Fénelon, François de Salignac de la Mothe (1651–1715)
Fénelon, François de Salignac de la Mothe (1651–1715)
FÉNELON, FRANÇOIS DE SALIGNAC DE LA MOTHE
François de Salignac de la Mothe Fénelon, the French bishop and author, was born in Périgord of an ancient noble but impoverished family. He received his education in Cahors and then in Paris, where he entered the seminary of Saint-Sulpice and was ordained priest about 1675. First in Paris and then in Saintonge he was made responsible for securing the conversion of Protestants, and in this, especially after the revocation of the Edict of Nantes (1685), he had to offset the effects of brutal military repression. He was certainly firm and successful, but opinions vary on how gentle he was. By 1689 he enjoyed the favor of Bishop Jacques Bénigne Bossuet and Mme. de Maintenon and had been appointed tutor to Louis XIV's grandson, the duc de Bourgogne.
Fénelon's association with Mme. Guyon, the exponent of quietism, dramatically changed his career. In 1694, mainly on Bossuet's initiative, she was censured by an official inquiry and temporarily put under his supervision at Meaux. Both Fénelon and Mme. de Maintenon were implicated with Mme. Guyon in a devotional group, but when Bossuet consecrated Fénelon archbishop of Cambrai in 1695 it seemed that he had averted potential scandal by using promotion as a pretext for removal. Fénelon, however, had become personally committed to mysticism and the doctrine of pure love (the disinterested love of God, divorced from any act of will, or even concern for one's salvation). Learning that Bossuet planned a crushing (and unfair) attack on Mme. Guyon and, through her, on all mysticism, Fénelon tried to forestall him by publishing a reasoned defense of mystical spirituality, Les maximes des saints (1679). Bossuet then embarked on a campaign of slander, falsification, and corruption, which resulted in Fénelon's banishment from the court (1697) and his condemnation by the pope (1699). Fénelon, who had always been fragile in health, remained in exile at Cambrai, conscientiously ruling his war-ravaged diocese, earning a reputation for sanctity, and pursuing a relentless, and ultimately successful, struggle against Jansenism in high places.
Though he owed much of his early success to Bossuet, whom he had at first admired, Fénelon was by temperament so different that a subsequent breach was inevitable. In his attitude to the theater Fénelon had a breadth and humanity of outlook that led him to praise Jean Racine and even Molière, who had been mercilessly attacked by Bossuet (Lettre à l'Académie, 1714). Fénelon had been deeply influenced by Greek culture, and much of his thinking bore the mark of Plato. He combined sensitivity and idealism with a strong vein of practicality, but he echoed neither the authoritarianism nor the moral grimness of Bossuet.
In philosophy Fénelon was enthusiastic rather than original. In 1687 he undertook for Bossuet a Réfutation du système de la nature et de la grâce against Nicolas Malebranche, but he soon espoused a form of Cartesianism—best represented in his Traité de l'existence de Dieu (1712 and 1718)—that came very close to Malebranche's position. Fénelon also wrote Lettres sur divers sujets de métaphysique et de religion (1718).
His early Traité de l'education des filles (1687) is humane and sensible, arguing that to neglect the education of one half of the human race can only have adverse effects on the other. Basing his system firmly on Christian teaching, he emphasized the need for a moral education deriving from love of virtue, rather than from fear of punishment. In addition to general literacy and elocution, Fénelon advocated the teaching of such practical matters as sufficient knowledge of law to enable women to protect their much-abused interests.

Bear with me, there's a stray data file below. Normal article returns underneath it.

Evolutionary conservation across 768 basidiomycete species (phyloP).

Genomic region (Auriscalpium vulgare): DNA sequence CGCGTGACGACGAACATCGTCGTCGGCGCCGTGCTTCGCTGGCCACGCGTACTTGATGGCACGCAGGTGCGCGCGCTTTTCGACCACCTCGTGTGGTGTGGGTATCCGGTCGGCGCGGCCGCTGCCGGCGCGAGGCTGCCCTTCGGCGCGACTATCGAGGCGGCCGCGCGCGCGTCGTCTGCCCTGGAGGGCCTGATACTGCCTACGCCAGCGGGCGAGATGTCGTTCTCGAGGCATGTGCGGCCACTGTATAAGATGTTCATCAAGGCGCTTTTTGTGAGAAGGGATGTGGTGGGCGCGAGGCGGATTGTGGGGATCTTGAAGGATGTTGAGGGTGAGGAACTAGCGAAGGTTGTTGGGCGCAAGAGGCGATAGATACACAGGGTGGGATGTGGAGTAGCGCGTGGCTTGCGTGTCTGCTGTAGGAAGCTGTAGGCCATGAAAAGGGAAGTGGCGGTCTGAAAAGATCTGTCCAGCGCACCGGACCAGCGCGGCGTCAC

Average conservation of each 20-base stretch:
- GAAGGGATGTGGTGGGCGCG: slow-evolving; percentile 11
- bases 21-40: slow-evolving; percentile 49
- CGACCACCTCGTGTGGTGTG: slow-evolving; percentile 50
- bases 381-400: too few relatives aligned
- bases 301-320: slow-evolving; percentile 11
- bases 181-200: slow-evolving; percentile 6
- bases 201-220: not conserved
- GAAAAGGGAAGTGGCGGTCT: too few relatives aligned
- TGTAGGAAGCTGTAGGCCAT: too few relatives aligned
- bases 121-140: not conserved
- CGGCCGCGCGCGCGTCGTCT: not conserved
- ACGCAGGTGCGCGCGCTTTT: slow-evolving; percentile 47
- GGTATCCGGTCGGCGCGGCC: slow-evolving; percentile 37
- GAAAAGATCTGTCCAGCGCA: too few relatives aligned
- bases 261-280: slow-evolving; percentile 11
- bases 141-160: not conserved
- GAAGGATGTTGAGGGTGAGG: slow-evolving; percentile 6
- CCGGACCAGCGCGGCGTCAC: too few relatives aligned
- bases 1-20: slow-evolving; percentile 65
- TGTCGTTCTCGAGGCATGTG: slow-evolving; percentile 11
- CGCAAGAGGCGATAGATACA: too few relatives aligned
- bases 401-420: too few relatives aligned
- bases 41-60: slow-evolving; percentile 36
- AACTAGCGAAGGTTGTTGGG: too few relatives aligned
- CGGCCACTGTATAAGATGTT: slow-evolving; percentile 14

Fénelon's principle of developing rather than repressing character appears in Télémaque, written for his pupil about 1694 and semiofficially condemned on publication (1699). The transparent veil of Homeric legend does nothing to conceal the author's detestation of royal absolutism in its contemporary manifestations. Wars of aggression fought in the name of national prestige, territorial aggrandizement and extravagant luxury at court are condemned, not only for the misery they cause for impoverished subjects, but also as evils in themselves. For Fénelon a good king is one whose people enjoy prosperity based on industry and commerce and who accepts the duty of ensuring not only their material but also, through his example, their moral welfare. Fénelon's fundamental political axiom was that kings and their policies are subject to and judged by the moral law, as embodied in Christian teaching, and that the true interests of a state can never conflict with this law. Similar views occur in the Dialogues des morts. Had it not been for the premature death of the duc de Bourgogne (1712), Fénelon's teaching, so contrary to Louis XIV's practice, might well have become official policy.
See also Bossuet, Jacques Bénigne.
works by fÉnelon
Oeuvres complètes. 10 vols, edited by J. Gosselin. Paris, 1848–1852.
Numerous editions of separate works.
works on fÉnelon
Adam, A. Histoire de la littérature française au XVIIe siècle. Vol. V, Ch. 5. Paris, 1956. Excellent chapter on Fénelon.
Bremond, H. Apologie pour Fénelon. Paris, 1910.
Carcassonne, E. Fénelon, l'homme et l'oeuvre. Paris: Boivin, 1946.
Goré, Jeanne-L. L'itinéraire de Fénelon. Paris, 1957.
Hazard, P. La crise de la consciense européenne. 2nd ed. Paris, 1961. Translated by J. L. May as The European Mind. London: Hollis and Carter, 1953; Harmondsworth, U.K. (paperback), 1964.
Kearns, Edward J. Ideas in Seventeenth Century France. New York: St. Martin's Press, 1979.
A. J. Krailsheimer (1967)
Bibliography updated by Tamra Frei (2005)